Former Australian Open tournament director Paul McNamee appeared not happy after the Australian authorities let another day pass without making an announcement regarding Novak Djokovic's visa. The judge reinstated Djokovic's visa on Monday but Immigration Minister Alex Hawke could use his powers to again cancel the visa of the world No.
1. The Australian Open organizers were hoping Hawke would make an announcement on Thursday but it didn't happen. The Australian Open organizers even delayed the start of the draw ceremony because they believed the Australian authorities were about to make an announcement.
It didn't happen and top-seeded Djokovic was drawn to play Miomir Kecmanovic. After the draw was made, some described it as a "temporary Australian Open draw." "Respected international journalists are now calling it a ‘temporary’ Australian Open draw.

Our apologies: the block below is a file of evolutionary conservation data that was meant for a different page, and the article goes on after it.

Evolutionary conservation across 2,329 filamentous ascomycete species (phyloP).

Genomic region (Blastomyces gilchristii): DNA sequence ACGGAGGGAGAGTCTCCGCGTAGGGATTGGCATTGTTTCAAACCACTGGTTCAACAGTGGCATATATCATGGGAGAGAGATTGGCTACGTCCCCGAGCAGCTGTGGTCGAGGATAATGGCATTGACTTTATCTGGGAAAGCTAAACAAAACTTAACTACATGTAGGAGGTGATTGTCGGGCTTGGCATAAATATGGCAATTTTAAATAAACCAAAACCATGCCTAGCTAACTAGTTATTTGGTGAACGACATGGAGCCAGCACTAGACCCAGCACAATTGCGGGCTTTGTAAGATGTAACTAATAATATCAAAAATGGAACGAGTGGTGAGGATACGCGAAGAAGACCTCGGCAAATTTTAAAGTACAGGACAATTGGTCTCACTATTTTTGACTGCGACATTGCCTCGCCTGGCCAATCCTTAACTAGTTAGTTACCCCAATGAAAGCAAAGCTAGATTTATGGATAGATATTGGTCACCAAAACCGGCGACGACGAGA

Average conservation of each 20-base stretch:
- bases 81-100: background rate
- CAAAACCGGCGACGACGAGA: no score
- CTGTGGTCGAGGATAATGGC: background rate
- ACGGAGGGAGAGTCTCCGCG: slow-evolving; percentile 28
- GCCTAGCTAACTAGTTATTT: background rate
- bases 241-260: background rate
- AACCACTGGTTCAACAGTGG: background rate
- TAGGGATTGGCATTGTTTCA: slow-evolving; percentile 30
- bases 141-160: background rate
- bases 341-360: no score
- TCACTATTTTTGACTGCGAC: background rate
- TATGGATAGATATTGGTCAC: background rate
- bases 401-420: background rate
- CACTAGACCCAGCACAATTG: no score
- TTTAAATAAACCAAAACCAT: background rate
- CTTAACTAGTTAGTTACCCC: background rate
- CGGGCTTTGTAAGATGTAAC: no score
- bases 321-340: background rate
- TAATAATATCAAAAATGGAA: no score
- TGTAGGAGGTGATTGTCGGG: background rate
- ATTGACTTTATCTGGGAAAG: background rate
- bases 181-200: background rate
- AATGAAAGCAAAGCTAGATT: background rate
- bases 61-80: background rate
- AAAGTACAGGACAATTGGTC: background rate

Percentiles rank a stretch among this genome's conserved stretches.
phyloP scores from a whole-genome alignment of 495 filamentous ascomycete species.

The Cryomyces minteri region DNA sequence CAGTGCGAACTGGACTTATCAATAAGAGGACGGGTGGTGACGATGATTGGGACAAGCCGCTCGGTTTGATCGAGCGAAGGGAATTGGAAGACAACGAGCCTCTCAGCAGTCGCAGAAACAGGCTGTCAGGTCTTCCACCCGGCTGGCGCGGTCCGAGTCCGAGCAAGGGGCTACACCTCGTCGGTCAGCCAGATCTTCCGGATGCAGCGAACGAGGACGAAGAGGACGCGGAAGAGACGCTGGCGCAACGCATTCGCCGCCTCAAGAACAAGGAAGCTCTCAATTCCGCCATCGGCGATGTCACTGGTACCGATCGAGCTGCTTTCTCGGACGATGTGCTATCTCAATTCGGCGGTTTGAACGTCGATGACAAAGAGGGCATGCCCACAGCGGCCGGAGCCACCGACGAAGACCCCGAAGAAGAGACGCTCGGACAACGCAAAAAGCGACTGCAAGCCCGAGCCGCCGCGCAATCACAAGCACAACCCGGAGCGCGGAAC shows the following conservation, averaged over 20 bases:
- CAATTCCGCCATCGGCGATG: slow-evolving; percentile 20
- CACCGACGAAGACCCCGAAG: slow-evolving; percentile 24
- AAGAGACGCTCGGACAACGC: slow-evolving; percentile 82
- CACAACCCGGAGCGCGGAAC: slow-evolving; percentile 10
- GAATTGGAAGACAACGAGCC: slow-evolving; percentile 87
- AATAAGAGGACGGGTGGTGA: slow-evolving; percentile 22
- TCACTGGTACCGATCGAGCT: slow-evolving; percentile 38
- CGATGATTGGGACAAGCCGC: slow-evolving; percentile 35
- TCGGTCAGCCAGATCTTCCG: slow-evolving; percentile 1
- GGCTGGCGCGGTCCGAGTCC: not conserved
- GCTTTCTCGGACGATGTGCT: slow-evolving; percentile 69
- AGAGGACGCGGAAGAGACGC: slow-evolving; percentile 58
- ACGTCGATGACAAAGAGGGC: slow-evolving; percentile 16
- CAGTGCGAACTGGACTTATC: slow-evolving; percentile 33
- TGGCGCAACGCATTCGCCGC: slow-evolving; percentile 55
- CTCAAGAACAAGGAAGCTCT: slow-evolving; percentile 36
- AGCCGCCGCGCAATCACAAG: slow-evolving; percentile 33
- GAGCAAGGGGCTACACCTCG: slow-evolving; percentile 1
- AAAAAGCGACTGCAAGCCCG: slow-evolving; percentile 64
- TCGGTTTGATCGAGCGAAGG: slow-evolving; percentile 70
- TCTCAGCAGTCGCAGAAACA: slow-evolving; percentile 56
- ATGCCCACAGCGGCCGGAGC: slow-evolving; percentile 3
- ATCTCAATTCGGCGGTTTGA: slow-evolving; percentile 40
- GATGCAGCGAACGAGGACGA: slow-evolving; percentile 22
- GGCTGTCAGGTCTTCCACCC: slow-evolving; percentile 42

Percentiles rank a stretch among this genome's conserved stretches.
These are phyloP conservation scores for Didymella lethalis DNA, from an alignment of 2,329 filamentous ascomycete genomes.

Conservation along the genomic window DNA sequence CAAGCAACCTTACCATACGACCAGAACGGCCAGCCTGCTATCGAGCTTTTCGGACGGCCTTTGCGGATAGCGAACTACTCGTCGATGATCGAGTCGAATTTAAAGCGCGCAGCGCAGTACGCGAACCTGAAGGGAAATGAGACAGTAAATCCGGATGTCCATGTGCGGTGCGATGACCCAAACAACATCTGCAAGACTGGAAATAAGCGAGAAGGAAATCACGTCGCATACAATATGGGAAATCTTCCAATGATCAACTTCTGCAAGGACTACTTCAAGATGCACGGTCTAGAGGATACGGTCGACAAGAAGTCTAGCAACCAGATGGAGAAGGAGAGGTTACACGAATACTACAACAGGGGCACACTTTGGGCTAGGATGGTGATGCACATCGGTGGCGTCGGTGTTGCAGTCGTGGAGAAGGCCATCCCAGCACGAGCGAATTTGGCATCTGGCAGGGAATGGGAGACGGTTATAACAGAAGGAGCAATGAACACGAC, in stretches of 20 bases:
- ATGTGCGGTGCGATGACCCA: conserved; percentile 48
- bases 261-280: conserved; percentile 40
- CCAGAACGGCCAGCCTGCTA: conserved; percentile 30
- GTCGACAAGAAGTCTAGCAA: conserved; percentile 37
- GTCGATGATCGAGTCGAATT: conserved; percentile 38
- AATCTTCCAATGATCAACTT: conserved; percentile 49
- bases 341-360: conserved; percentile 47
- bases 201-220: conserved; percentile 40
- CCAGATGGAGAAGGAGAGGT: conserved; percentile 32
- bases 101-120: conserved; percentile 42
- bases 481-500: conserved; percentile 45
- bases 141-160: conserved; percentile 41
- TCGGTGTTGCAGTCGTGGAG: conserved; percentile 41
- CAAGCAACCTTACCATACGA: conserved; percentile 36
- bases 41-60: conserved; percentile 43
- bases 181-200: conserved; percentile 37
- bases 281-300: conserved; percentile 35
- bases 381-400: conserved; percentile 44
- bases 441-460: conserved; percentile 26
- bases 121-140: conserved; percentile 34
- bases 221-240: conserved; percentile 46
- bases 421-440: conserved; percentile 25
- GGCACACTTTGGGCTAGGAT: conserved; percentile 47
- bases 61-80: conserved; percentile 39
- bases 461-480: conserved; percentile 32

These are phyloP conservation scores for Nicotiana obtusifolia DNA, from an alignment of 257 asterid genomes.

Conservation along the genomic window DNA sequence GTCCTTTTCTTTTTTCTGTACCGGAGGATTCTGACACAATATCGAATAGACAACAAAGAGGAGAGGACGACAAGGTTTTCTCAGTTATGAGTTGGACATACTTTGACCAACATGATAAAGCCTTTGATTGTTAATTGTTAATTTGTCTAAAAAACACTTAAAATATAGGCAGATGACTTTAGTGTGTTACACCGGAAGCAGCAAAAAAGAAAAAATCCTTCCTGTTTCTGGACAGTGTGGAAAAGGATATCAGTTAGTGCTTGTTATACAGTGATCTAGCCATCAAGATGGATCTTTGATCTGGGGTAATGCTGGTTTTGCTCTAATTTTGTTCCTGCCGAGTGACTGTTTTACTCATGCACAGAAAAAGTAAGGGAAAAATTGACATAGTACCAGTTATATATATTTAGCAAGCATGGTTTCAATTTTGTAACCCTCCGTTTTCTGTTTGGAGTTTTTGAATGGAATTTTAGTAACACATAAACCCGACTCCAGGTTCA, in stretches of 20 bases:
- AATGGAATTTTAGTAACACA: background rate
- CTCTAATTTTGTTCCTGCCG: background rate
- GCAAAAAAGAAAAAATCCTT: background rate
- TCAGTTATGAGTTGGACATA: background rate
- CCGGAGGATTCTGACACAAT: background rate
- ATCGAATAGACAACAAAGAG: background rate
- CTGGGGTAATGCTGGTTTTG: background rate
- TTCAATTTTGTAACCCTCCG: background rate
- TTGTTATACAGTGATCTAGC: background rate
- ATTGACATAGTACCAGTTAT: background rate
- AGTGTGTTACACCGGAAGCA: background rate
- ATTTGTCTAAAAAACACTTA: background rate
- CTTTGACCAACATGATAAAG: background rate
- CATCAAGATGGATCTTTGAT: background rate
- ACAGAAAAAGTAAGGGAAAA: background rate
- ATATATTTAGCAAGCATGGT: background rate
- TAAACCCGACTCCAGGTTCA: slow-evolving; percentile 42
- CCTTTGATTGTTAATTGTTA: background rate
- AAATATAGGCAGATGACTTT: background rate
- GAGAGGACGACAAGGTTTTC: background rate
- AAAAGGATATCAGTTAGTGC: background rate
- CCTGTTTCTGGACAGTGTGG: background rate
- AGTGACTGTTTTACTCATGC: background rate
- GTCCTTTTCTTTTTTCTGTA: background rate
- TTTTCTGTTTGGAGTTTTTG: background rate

Having once been the Tournament Director for 12 years, and knowing the enormous contributions by so many over the years, I have to say I don’t like our Grand Slam being subject to ridicule," McNamee tweeted.
Hawke, Scott Morrison remain silent on the Djokovic situation
"I will refer to Mr Hawke's most recent statement and that position hasn't changed," Australian Prime Minister Scott Morrison said on Thursday, per SBS.
"These are personal ministerial powers able to be exercised by Minister Hawke and I don't propose to make any further comment at this time." After winning his appeal in court, Djokovic said in an Instagram post: "I am pleased and grateful that the Judge overturned my visa cancellation.
Despite all that has happened in the past week, I want to stay and to try to compete at the Australian Open. I remain focused on that. I flew here to play at one of the most important events we have in front of the amazing fans.
For now I cannot say more but THANK YOU for standing with me through all this and encouraging me to stay strong."